And so, the soft hollow between the bones of the head, the place where they have not “managed” to grow together, is called a large spring. What is it for?
For example, to ensure that the bones of the baby’s skull grow harmoniously as the brain increases.
Typically, the width of a large spring is 3 cm, and length – 2 cm (of course, these dimensions can deviate in one or the other direction). If the child feels well, his spring will be flat, sometimes even slightly hollow. However, if the baby’s body has any problems, the spring will inflate.
This will happen, for example, in case of increased intracranial pressure. However, the spring can swell even when a completely healthy child cries.
Therefore, before inspecting the baby’s head and drawing conclusions about its state of health, doctors wait until its mood improves.
If you slightly push down on the big spring, you will feel that it does not have a “bottom”. But, despite the strangeness of the situation, there is no need to worry: the seemingly fragile membrane covering this small cavity, in fact, reliably protects it.
During each visit to the clinic, the pediatrician will measure the baby’s head and monitor whether its brain is developing and growing correctly. Interestingly, in normal conditions, the head circumference should be the same as the distance between the top of the skull and the coccyx (immediately after birth, this figure varies between 32 and 38 cm).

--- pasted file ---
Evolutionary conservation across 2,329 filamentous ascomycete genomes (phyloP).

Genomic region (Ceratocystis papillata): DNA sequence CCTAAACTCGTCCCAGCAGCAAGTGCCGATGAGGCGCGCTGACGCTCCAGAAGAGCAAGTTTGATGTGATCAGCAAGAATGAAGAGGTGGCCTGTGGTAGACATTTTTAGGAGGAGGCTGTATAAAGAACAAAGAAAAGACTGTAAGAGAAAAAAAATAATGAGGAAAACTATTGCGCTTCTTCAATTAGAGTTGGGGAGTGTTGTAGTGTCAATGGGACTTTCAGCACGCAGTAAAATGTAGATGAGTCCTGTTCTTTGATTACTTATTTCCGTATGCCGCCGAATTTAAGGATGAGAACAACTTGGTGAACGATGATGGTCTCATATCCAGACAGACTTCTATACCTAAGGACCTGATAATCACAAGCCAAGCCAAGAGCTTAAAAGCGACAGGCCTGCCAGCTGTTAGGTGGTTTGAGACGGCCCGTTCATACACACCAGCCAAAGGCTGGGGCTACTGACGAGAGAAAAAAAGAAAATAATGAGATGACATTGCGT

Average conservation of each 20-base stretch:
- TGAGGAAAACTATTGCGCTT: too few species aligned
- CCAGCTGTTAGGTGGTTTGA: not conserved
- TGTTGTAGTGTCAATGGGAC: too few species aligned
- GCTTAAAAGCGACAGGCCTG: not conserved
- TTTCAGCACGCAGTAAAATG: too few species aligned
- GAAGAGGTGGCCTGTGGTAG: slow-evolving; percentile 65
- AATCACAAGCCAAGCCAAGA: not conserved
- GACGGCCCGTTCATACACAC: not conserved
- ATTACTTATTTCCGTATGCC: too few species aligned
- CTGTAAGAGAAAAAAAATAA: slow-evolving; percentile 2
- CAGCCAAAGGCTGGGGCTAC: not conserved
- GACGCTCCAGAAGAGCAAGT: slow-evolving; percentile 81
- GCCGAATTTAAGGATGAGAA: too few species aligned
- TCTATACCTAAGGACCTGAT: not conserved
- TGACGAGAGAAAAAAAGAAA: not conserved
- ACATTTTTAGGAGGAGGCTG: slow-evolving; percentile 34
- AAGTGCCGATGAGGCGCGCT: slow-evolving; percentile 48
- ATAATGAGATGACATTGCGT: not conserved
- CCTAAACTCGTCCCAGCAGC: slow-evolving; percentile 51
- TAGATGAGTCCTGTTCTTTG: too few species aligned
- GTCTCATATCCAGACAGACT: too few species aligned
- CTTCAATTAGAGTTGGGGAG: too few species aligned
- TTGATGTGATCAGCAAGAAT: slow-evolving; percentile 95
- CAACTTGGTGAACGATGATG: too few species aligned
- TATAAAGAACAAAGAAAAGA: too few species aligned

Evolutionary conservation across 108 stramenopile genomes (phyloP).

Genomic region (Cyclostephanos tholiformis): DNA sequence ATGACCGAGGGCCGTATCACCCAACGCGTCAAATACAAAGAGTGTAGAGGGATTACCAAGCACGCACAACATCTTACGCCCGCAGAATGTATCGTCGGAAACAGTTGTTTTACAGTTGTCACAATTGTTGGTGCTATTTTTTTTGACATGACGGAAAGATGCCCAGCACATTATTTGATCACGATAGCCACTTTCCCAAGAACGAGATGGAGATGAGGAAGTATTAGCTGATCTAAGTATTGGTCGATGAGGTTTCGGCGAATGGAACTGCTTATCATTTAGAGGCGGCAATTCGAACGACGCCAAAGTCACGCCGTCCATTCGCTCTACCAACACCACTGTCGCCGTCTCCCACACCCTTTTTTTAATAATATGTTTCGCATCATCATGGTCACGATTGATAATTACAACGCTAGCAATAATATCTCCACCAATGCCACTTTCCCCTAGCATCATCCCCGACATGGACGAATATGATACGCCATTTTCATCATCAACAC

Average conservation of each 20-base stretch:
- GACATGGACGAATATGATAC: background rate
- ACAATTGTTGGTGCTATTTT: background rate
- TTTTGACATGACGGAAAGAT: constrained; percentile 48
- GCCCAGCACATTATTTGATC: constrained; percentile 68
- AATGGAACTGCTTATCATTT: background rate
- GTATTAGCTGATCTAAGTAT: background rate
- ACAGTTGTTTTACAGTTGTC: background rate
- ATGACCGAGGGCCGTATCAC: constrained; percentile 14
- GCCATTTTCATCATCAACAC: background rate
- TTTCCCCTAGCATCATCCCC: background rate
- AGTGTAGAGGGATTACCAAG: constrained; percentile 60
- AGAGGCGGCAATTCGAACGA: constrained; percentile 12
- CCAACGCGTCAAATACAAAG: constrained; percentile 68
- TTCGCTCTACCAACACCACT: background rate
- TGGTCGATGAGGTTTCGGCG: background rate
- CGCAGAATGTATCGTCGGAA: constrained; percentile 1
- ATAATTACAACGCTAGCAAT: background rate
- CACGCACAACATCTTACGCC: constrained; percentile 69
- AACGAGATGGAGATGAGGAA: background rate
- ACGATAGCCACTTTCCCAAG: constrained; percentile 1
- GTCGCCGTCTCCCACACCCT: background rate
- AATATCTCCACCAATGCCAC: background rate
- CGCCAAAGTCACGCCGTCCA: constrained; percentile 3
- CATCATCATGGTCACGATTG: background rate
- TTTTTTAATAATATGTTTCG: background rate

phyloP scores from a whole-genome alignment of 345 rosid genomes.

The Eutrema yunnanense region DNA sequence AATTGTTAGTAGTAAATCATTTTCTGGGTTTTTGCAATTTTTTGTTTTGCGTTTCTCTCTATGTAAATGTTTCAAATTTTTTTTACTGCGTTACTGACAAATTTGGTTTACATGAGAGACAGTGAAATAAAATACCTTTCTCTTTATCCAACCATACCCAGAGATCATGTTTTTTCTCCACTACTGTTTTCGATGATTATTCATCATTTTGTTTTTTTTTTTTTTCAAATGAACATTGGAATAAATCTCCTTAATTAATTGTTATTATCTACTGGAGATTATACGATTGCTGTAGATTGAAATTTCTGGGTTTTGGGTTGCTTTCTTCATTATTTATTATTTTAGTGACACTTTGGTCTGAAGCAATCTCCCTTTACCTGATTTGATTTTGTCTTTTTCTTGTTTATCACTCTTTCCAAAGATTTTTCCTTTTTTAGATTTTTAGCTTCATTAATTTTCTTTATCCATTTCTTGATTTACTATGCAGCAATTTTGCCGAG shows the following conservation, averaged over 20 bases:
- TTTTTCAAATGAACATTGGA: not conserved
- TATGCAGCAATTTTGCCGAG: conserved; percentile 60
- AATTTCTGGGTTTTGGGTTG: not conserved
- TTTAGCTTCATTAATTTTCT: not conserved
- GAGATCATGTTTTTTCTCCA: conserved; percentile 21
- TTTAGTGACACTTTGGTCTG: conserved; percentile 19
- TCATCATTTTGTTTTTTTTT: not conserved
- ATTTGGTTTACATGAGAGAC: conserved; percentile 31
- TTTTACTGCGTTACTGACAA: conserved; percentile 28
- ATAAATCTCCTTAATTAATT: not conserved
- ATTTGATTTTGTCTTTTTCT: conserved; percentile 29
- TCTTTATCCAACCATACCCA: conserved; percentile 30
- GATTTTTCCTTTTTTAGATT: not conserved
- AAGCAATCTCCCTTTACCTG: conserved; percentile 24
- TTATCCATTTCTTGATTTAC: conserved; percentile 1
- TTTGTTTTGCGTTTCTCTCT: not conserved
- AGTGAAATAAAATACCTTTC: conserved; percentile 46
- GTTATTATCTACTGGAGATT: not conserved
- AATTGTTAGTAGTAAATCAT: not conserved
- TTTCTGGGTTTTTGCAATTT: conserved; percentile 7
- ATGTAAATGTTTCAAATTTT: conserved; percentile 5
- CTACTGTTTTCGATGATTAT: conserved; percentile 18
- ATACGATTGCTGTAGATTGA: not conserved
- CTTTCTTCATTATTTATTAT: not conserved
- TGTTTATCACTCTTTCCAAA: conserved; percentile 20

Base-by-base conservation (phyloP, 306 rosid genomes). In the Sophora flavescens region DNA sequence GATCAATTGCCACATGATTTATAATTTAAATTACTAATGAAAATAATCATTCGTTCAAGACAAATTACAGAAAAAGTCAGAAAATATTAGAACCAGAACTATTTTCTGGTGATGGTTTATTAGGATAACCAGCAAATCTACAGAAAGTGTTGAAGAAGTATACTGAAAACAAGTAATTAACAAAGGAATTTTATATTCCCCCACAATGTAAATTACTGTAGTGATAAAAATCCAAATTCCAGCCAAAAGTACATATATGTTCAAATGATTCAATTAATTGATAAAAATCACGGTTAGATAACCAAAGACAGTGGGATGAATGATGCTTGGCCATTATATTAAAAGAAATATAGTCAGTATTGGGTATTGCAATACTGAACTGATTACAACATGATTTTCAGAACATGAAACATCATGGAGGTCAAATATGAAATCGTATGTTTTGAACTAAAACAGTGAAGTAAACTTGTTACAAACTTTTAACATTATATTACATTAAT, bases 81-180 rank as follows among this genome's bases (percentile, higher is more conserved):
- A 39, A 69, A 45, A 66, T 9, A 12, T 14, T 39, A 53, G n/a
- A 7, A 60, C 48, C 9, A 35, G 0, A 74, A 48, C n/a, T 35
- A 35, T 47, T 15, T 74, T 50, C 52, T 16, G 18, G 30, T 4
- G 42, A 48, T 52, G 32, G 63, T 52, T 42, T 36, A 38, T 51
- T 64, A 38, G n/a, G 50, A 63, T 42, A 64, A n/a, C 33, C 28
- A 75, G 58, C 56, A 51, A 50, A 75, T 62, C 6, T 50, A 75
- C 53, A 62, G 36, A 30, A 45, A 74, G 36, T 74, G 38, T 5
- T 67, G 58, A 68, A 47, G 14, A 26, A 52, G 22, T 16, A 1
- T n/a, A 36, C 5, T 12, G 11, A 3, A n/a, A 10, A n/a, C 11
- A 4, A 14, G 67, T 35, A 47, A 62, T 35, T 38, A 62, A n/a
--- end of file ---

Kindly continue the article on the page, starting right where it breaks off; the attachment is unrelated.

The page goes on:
In the first three months, the head size increases by 2 cm per month, during the second trimester – by 1 cm per month, during the second half of the year – by 0.5 cm per month and not more than 0.25 cm per month in the second year of life. In numbers, it looks like this: at six months, the perimeter of a child’s head is 40–46 cm long, 43–49 cm per year, 46–51 cm per two.
- The head of the child grows at a “leading pace”, exceeding the monthly norm by 2–3 times.
- The spring of the baby is too small, and the head grows more slowly than other parts of the body. In order to understand the condition of the cranial sutures, whether they have grown together before the time and if the brain does not interfere with growth, the doctor will refer the child to an ultrasound or a radiography of the skull.
- The bones of the child’s skull remain soft and supple, the shape of his head resembles a tower, and his forehead bulges forward.
All this suggests that the baby rickets – a disease that occurs due to lack of vitamin D.